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Basil 'Wonky' Way shot down in the Channel on 25 July after destroying an Me109 over Dover and Deal

Updated: Apr 7, 2022


Basil Hugh Way, of Hinton St George, Somerset was born in September 1917 in Newark, Nottinghamshire and educated at Malvern College. The addresses of his parents, recorded by the school, were Hinton St. George, Somerset and Merriott House, Merriott, Somerset. Way became a Prefect and Captain of the Shooting VIII. He played football for a successful house team. At cricket he was a slow bowler.


Way entered RAF College Cranwell in January 1937 as a Flight Cadet. Whilst there he won the Groves Memorial Prize as the best all-round pilot and represented the College at cricket. He graduated on 16th December 1938 with a Permanent Commission and then joined 54 Squadron at Hornchurch.



54 Squadron just before Dunkirk, Way is seated second from right.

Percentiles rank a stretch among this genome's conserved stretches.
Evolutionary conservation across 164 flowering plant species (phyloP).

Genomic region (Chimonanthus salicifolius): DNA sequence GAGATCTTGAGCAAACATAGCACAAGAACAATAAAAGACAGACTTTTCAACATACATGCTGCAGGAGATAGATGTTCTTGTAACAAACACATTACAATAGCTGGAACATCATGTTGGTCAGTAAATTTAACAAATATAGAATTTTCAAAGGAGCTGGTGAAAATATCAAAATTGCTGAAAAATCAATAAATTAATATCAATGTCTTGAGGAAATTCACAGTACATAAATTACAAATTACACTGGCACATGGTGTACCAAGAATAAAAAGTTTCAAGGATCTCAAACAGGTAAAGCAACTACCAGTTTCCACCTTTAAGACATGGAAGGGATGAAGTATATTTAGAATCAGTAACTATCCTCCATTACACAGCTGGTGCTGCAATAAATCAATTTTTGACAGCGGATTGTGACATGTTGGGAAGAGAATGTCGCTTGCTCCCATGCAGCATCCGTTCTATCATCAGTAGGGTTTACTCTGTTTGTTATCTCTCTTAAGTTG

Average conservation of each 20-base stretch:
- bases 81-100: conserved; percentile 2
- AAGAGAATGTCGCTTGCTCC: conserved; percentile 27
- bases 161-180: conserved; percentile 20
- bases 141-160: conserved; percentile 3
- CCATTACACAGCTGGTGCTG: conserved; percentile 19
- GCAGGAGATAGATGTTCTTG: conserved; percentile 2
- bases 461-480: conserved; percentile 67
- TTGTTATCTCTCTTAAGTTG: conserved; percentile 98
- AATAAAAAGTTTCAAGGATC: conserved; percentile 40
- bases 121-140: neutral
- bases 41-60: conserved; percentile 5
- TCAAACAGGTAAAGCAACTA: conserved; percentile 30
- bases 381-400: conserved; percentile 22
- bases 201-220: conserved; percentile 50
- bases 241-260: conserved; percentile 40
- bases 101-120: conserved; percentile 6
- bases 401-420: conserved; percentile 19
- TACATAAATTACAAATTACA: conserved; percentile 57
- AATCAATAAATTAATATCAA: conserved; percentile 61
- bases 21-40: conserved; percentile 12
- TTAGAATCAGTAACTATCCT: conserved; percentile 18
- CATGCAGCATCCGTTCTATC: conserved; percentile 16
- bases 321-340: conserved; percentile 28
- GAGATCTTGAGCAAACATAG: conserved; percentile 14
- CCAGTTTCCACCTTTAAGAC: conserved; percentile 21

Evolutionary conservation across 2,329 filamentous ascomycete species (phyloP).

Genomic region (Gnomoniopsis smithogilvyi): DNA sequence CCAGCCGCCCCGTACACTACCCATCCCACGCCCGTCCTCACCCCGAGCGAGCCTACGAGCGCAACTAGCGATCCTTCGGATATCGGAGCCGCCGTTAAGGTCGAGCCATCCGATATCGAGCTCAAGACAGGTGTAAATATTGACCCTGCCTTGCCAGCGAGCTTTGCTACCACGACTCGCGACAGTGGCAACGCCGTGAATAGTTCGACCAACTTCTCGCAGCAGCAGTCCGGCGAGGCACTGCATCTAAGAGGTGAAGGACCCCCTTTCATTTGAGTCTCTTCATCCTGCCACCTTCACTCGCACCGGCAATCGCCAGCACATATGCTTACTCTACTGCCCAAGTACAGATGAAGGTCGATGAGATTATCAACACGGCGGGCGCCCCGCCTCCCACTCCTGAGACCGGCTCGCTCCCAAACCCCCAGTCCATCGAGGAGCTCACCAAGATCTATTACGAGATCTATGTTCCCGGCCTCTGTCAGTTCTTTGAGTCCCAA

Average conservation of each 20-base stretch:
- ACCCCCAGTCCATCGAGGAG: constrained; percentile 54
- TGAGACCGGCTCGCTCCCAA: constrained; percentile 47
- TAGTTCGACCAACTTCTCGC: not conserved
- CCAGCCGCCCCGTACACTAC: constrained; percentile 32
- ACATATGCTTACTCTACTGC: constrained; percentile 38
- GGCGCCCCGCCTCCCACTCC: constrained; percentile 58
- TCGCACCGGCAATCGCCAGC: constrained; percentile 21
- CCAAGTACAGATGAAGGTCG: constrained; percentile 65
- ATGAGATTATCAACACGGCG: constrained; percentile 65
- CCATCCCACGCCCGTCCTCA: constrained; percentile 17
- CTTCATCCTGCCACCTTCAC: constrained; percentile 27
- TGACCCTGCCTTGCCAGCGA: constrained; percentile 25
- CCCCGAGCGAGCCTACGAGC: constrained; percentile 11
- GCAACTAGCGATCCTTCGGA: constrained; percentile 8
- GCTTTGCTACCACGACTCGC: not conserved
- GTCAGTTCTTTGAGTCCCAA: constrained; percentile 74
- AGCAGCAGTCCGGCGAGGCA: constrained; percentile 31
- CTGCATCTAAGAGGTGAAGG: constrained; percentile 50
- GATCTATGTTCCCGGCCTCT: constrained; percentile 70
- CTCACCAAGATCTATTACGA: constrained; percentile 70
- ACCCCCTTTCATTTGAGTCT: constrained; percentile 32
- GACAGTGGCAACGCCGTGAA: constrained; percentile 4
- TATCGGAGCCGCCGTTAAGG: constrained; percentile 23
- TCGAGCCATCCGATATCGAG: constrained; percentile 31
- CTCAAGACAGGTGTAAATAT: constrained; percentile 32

Way was detached from 54 to the School of Air Navigation, Manston on 2nd January 1939 for a course in navigation. He re-joined 54 on 11th March 1939. He was posted from 54 to the Photographic Development Unit at Heston on 31st January 1940 but had re-joined 54 Squadron on 12th February.


He shared in destroying a He111 off the north Kent coast on February 13th 1940. He was appointed 'B' Flight Commander as an Acting Flight Lieutenant on the 28th February. In May he was appointed 'B' Flight Commander and on the 25th and 26th he probably destroyed two Me110s over Dunkirk.


Way shared a Do17 on 3rd July; claimed a Me109 destroyed and shared another on the 8th; two probable Me109s on the 24th; and another Me109 destroyed on the 25th. Immediately after this victory Way was shot down and killed, crashing into the Channel in Spitfire R6707.


Way was 22 years old. He is buried in Oostdunkerke Communal Cemetery, Belgium.

An obituary in the Malvernian described him as having a quiet manner and voice and a slow smile. It suggested that at school Way's 'heart was set on flying' and his time at Cranwell represented 'perhaps his happiest years'. In 2010 a Battle of Britain memorial plaque was unveiled at Malvern College which included Way’s name.


Photo and text courtesy of Battle of Britain Monument website



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